The author at the beginning of the work “as if asks all those who have not seen the panorama of Moscow from the height of the peak of Ivan the Great. After all, Moscow is not a silent mass of cold stones set in some symmetrical order. She has her own peculiarity: “… she has her own soul, her own life.” As in the ancient Roman cemetery, the inscription on her stone reveals the thoughts and emotions of past times. Like the ocean, she has her sonorous, holy and prayerful tongue. Every morning, along with a new day, a “consonant hymn of bells” awakens. And it seems that these wonderful and incorporeal sounds take on a visible form.
The author believes that this unearthly bliss to listen to these divine sounds on the top of Ivan the Great. And it is excellent “to imagine that this is all for you alone, that you are the king of this immaterial world…” Here at the top you will find yourself far from the anthill living beneath your passionate life. For a moment, all this can be forgotten, and it seems that it is possible and affordable to instantly embrace the whole vain life with the soul.
In the north you can see, a little to the right of the Petrovsky castle, a romantic grove of Mariin. And on the steep mountain Sukharev tower sizaya, a fantastic bulk rises. “She looks proudly at the neighborhood, as if she knows that Peter’s name is inscribed on her mossy brow!” It retains the imprint of that
Closer to the center of the city are visible buildings of a European type. In the square stands the Petrovsky Theater. Apollo stands on his portico, standing on one leg in a chariot. He looks with vexation at the Kremlin wall, “which jealously separates it from the ancient shrines of Russia!”
In the east, the picture is richer and more diverse. The wall ends with a corner tower. A bit to the left of it – the dome of the church of St. Basil the Blessed. All foreigners are amazed at it, but the Russians have not yet described it in all its glory. 1
The author compares it with the Babylonian Pillar, which people in ancient times wanted to build to the skies to reach God. There are chapters around the church, and fewer, which the author compares with the branches of the old tree. Because of the many dark little windows he calls her a hundred-eyed monster. Intricate hieroglyphs are visible around these windows. And sometimes a dimly lit lamp glows through the glass like a peaceful firefly can be seen through ivy.
The gloomy appearance of the temple makes people’s hearts despondent, so, probably, few people dare to bypass all its limits. And sometimes it seems that you see Ivan the Terrible himself in the last years of his life.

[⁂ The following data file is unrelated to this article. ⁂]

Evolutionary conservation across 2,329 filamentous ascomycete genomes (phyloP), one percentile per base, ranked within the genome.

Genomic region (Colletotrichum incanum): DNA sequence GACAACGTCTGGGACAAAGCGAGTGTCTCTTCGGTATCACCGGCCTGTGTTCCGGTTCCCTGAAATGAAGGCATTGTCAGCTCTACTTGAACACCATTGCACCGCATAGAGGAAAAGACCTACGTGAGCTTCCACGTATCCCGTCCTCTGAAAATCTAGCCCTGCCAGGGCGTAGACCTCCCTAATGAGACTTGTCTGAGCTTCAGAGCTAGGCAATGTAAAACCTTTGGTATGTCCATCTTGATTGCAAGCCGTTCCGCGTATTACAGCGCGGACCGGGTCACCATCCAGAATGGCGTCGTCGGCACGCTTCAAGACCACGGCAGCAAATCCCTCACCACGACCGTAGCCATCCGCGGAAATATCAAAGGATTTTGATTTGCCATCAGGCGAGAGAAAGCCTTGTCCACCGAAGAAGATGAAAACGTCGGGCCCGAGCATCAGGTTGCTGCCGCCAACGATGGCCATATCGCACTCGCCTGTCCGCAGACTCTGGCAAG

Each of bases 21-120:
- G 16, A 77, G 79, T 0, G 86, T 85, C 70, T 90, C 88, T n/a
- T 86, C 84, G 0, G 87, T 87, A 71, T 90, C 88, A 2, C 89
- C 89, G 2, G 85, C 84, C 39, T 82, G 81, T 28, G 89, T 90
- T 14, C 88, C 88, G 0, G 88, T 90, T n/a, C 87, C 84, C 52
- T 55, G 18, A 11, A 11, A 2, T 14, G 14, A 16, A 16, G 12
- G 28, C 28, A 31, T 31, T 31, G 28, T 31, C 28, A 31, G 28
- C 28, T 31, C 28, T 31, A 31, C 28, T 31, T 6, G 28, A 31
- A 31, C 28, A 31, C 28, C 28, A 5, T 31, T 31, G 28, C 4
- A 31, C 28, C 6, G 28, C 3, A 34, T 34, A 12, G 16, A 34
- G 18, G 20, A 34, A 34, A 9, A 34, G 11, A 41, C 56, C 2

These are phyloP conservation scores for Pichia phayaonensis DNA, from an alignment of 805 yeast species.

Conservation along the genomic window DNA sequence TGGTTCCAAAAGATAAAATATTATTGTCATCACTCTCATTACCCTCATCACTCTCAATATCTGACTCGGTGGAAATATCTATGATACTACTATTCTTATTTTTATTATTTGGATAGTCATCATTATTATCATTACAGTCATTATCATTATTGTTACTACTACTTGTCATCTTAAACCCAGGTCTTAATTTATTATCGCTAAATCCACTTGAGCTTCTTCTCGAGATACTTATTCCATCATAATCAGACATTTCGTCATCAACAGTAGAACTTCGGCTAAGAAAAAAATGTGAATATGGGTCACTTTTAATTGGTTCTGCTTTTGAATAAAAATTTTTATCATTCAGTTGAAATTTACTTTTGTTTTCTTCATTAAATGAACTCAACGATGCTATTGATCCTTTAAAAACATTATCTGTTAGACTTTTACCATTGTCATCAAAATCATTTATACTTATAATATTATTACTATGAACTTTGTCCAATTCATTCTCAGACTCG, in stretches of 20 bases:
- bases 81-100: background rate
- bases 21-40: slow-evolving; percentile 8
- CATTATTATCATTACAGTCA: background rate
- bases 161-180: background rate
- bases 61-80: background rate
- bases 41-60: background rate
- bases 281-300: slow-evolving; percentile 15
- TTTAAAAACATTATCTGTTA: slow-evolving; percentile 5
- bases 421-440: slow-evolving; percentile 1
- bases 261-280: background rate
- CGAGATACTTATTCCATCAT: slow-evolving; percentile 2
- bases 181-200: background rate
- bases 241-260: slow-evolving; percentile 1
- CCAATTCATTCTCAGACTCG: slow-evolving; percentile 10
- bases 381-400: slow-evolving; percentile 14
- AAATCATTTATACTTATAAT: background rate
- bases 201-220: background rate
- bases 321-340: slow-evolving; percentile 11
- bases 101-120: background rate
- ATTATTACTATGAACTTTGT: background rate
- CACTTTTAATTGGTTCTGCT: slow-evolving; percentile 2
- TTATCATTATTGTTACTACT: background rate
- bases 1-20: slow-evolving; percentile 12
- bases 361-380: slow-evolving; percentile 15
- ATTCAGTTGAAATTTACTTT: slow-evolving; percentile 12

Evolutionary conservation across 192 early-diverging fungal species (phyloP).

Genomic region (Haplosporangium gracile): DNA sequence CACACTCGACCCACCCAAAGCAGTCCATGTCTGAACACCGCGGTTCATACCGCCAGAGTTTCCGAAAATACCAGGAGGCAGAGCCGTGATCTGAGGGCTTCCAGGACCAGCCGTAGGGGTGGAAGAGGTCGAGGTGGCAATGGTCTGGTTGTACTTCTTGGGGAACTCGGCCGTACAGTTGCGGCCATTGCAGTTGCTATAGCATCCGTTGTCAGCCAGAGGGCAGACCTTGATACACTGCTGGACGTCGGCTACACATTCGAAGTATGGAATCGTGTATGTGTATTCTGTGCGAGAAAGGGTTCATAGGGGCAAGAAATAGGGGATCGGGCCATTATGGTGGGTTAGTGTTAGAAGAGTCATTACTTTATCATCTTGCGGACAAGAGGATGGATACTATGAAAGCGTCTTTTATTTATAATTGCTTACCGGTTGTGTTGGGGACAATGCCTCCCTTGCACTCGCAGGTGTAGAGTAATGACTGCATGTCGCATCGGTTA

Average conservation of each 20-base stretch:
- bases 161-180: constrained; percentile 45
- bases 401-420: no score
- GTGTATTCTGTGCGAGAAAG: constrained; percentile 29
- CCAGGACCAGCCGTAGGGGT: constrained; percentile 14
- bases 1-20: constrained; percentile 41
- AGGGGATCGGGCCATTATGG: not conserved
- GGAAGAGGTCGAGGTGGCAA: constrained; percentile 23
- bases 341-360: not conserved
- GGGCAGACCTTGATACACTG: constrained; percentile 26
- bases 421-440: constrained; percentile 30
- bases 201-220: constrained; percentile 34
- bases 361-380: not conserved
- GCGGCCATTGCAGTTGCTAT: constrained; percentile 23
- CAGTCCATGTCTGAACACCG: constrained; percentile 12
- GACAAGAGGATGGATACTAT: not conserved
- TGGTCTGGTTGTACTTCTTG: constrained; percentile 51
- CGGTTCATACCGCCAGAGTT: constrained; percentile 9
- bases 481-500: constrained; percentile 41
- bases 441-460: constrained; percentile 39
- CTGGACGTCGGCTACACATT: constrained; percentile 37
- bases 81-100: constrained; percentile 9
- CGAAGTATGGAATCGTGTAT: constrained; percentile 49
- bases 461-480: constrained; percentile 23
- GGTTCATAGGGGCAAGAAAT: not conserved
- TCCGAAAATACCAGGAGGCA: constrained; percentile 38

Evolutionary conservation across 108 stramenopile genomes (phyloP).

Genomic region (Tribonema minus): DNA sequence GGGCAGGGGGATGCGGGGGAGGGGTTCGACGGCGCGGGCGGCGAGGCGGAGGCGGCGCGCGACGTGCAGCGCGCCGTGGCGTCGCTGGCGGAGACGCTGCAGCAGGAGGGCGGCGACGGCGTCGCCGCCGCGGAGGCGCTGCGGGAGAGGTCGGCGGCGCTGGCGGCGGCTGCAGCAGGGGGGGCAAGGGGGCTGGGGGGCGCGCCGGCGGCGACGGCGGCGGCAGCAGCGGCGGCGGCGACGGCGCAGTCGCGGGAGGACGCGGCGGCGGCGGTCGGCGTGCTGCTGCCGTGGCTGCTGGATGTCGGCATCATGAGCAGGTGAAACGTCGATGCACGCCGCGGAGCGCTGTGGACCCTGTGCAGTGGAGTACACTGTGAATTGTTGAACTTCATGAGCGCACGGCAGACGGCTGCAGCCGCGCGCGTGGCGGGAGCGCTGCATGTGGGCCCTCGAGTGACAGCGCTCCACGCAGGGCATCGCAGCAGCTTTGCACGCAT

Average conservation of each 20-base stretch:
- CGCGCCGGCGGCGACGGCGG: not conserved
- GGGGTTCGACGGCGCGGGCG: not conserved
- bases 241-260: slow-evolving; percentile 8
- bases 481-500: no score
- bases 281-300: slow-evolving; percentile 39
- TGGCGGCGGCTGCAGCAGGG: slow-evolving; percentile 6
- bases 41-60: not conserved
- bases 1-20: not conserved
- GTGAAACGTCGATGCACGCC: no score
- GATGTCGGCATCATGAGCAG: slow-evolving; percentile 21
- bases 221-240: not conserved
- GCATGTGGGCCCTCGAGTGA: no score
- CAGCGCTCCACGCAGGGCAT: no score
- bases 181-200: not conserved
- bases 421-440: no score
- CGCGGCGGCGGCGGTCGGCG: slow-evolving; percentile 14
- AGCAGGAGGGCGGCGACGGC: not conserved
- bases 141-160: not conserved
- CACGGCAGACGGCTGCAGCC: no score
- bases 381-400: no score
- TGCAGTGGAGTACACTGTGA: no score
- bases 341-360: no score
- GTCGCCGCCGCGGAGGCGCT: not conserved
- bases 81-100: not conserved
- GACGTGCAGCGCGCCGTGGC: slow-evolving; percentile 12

Next to this splendor, “the dirty crowd is boiling, the rows of shops are shining, the peddlers are shouting.” To the right of the Basil the Blessed is the small, wide dirty Moskva River. On it there are ships loaded with bread and firewood. On the left bank of the river there is an educational house, whose European posture separates from other neighboring buildings. To the east on the three hills “the broad masses of houses of all possible sizes and colors” are dazzling. ” Tired of such splendor, the gaze reaches the horizon with difficulty, where groups of several monasteries are seen. Among them, the most notable is the Simonov monastery with a platform on which our people at one time observed the movements of the Tatars.
To the south flows the river, beyond which the valley extends to the foot of Poklonnaya Gora. There, for the first time, Napoleon “threw the first glance at the disastrous Kremlin for him.”
In the west, behind a long tower, where only one swallow can live, you can see the arches of Kamenny. bridge. The water beneath it, held by a small dam, rushes out from under the bridge with noise and foam. Behind the bridge on the right side of the river is Alexeyevsky Monastery, and on the left Donskoi Monastery. And for the latter begin Vorobyovy mountains, “crowned with dense groves.”
At sunset, when the pink mist wears distant parts of the city, the ancient capital appears in all its splendor. The author compares it with a beauty, showing only her finest outfits and dresses in the evening.
He admires the Kremlin, which is beautiful with the golden heads of the cathedrals during this period of time. He “lies on a high mountain, like a crown of wings on the forehead of a formidable lord.” The author calls him and the altar, on which many sacrifices worthy of the fatherland were committed and committed.
You can not list all the charms of Moscow, it’s all necessary to observe personally.
“No, the Kremlin, its battlements, its dark passages, or its magnificent palaces can not be described… It is necessary to see, see… one must feel everything that they will tell the heart and imagination.”
The work shows the patriotic attitude of the author to Moscow and his homeland. And patriotism lies in the fact that he admires every corner of his native land. Sometimes it seems that he simply does not find words for the description or can not pick them up. Written in 20 years, it is still full of youthful enthusiasm and admiration for describing the sights of the city. The writer recollects and historical places connected with this or that historical event, which glorified our fatherland. The beauty and splendor of Moscow appears in all its beauty before the astonished gaze of the author.